Undercover Economist: Stakes in kidneys


By Tim Harford, July 13, 2007 8:56 am

Economics is all about realising gains from trade, but sometimes our qualms get in the way. For example, most of us have a spare kidney that – since kidneys tend to fail in pairs – is not terribly useful to us. A few – over 6,300 on the UK waiting list – could have their lives transformed if they could get hold of a compatible kidney. The few have so much to gain; the rest of us, not that much to lose. Donating a kidney is not risk-free: it kills three out of 10,000 donors, which is three times the death rate from pregnancy. The logic of economics is that there is a cash price at which both donor and recipient would walk away smiling.

Of course, it isn’t legal to complete this transaction – unless you happen to live in Iran, where recipients are allowed to provide cash compensation to donors. From a utilitarian cost-benefit viewpoint, the prohibition doesn’t make much sense. But then, neither did the outrage over the Dutch Big Donor Show, in which three desperately ill patients competed for the kidney of a terminally ill donor. In the end, of course, the show turned out to be a hoax; the patients were in on the stunt and the donor was an actress. At the awful news that none of these sick people would receive a cure, the world breathed a puzzling sigh of relief.

Since kidney trades are illegal, it’s hardly surprising that there is a severe shortage of kidneys. Four hundred Britons die each year while on the waiting list for an organ transplant. The shortage is getting worse as diabetes and hypertension damage more kidneys.

All is not lost. While most people feel queasy at the idea of exchanging a kidney for, say, £20,000, they are happy with the idea of exchanging a kidney for another kidney.

In such a kidney exchange, two pairs of friends agree a swap in search of more compatible kidneys: I donate a kidney to your friend if you donate a kidney to my friend.

Most people seem to think this is morally acceptable. Quite what the difference is between being paid in cash and being paid in kidney is a question I will leave to the philosophers. (It has only recently become legal in the US and the UK. It was not until March this year that the US Department of Justice clarified its opinion that while cash was “valuable consideration” and thus contravened the law, a kidney was not.)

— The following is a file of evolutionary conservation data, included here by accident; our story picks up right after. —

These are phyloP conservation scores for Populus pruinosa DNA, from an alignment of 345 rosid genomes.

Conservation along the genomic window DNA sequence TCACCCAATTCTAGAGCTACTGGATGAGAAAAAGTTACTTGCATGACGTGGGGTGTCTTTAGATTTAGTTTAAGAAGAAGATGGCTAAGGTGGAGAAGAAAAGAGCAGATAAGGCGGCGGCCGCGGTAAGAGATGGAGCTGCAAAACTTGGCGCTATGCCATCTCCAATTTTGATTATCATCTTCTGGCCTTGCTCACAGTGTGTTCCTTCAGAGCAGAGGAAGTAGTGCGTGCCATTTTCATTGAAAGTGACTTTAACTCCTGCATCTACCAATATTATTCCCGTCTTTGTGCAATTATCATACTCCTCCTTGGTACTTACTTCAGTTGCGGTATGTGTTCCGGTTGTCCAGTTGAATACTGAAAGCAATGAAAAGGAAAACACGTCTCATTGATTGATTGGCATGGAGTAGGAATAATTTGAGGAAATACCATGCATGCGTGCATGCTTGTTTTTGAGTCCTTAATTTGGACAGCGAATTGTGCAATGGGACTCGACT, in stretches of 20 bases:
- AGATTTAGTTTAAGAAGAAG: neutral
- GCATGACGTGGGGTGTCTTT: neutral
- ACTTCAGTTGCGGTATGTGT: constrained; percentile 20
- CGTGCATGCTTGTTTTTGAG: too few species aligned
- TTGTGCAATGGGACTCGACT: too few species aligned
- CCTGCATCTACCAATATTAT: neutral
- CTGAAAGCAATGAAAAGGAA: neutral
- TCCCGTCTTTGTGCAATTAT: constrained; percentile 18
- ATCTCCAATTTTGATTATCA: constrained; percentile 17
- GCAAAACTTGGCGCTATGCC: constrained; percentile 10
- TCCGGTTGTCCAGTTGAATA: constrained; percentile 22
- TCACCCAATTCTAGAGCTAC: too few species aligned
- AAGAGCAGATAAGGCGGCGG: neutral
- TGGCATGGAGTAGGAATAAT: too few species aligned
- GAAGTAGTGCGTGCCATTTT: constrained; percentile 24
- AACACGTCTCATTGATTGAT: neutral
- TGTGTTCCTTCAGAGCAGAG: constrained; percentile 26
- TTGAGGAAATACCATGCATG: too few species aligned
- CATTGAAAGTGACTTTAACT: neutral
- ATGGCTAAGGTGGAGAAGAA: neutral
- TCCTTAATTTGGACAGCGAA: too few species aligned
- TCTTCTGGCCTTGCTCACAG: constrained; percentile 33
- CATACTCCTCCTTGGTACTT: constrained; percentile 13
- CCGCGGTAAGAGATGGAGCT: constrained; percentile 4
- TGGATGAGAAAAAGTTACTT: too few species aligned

However, those who have a pragmatic bent have turned their attention to making these kidney exchanges work better. The economists Al Roth, Tayfun Sonmez and Utku Unver have been working with transplant surgeons in New England to design a kidney exchange programme. Twenty-two transplants have taken place so far. The UK has a legislative framework in place to support something similar, and the first paired transplant is likely to take place over the next few months.

It is technically demanding to set up a kidney exchange, but getting it right should pay off. Think about an altruistic or “undirected” donor who offers to donate a kidney wherever it might be useful. Before the kidney exchange, that person’s kidney would help only one person. The carefully designed market now allows such a donation to set off a small avalanche of swaps.

Roth has turned his attention to three-way or even four-way swaps. His calculations have demonstrated that the four-way swap is unnecessary: three-way swaps solve almost all compatibility problems. Since a four-way swap means eight simultaneous operations, that is a relief.

Keynes once expressed a wish that economists could be as useful as dentists. Professor Roth and his colleagues have gone one better.

Tim Harford’s book, ‘The Undercover Economist’, is now out in paperback